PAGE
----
I see them come in every day to the bar. They are all like greyhounds chasing a fake rabbit around a track. They are on a track chasing a goal they’ve been told they should want. They set goals, hit benchmarks, and achieve things. We are taught this concept at an early age, and then it is reinforced by a whole industry dedicated to teaching and perpetuating that across almost every business.
That approach did not work for me. That is not quite accurate. That approach might have worked if I had been setting goals that I wanted to accomplish and not the ones I was told I should accomplish. After a series of not quite failing but not getting what I believed I wanted and going broke, I had to find another way for me to be content.
I was flailing and working at a job I knew I could do in my sleep that had no real future for me. I found website zenhabits.net. The author, Leo Babauta, had a similar story as I did in not finding happiness in the traditional goal setting manner, so along with deepening his Zen Buddhist practice, he became a proponent of living a goalless life.
The first blog post I read from was to imagine the perfect day. The day where you are living your life the way you want to. What are you doing and who are you with from the moment you wake up to the moment you go to sleep. From that, you know what you should be doing every day. If you start doing the things you saw in that vision right now, you will begin to live the life you want and begin reaping the things you need for a content life.
After I started that, I then started reading more about Zen Buddhism and found another concept that has shaped how my life has moved. It goes hand in hand with the goalless life and it is the idea of doing the thing to do the thing. You dig a hole and fill it up. Why? To dig a hole and fill it up. Zen meditation isn’t about achieving enlightenment, it is about sitting and breathing.
This appealed to me because it had been my experience in life. The times I tried to do X solely to accomplish Z, I failed. The times I did X for the sake of doing X and did it to the best of my abilities I found I gained much more then I could ever have imagined. I did X and I still accomplished Z. No expectations and no goals work for me.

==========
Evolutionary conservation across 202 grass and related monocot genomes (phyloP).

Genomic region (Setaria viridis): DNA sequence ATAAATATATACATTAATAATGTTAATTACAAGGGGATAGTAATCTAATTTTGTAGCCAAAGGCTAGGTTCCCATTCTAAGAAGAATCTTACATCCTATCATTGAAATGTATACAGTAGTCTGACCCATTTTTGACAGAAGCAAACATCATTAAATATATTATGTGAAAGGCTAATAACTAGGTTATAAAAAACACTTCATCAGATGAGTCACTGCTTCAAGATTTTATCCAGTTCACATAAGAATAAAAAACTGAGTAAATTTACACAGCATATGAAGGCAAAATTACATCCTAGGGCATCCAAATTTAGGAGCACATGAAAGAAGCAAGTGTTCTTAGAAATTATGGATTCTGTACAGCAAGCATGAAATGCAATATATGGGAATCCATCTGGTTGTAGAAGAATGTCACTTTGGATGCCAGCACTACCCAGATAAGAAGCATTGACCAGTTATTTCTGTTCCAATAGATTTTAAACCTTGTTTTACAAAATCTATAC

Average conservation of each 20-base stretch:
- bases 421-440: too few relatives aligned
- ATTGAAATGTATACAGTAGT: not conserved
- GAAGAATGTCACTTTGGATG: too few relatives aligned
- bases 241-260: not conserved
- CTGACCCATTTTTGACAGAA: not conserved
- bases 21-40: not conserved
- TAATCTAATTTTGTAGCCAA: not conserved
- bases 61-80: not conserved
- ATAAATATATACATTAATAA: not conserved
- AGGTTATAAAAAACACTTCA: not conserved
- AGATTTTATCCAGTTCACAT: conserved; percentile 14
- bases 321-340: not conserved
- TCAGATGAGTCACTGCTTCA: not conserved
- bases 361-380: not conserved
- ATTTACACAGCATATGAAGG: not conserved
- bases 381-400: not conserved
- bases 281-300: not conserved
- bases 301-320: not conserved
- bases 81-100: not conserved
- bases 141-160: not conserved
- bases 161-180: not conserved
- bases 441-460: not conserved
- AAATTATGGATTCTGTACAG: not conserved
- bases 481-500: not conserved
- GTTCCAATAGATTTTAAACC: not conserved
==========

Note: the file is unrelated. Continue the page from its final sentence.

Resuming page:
This Christmas season I had lost the idea of no expectations and no goals. I forgot that doing the thing, to do the thing was how I have made the life I’ve made. I have lost a lot of weight in the last year, and part of that was because of running every day. Somewhere in the last two weeks of dinners, weird work hours, going out with friends, etc. I lost the idea of running to run and running began to take on the weight of losing weight. I forgot that I ran because I like it and it is fun. By thinking about it as solely a way to lose weight it took on too much and I couldn’t make myself run for the last week. The same thing happened with my mediation and my writing. I sit and just breath to sit and breath. I write because I like writing. The outcomes of any of those actions are uncontrollable. You can only control the things you do and not really what they accomplish and certainly not how others react to it.
So, why do I write? I write because I like it and I write about beer because the things around the American craft beer market are interesting and ever-changing.
Living with no goals and no expectations works for me. I think, my life will see great changes over the next year. However, I don’t expect it. I am simply going to keep running, keep meditating, keep writing. I know if I do those things every day, I will get the things in my life I need.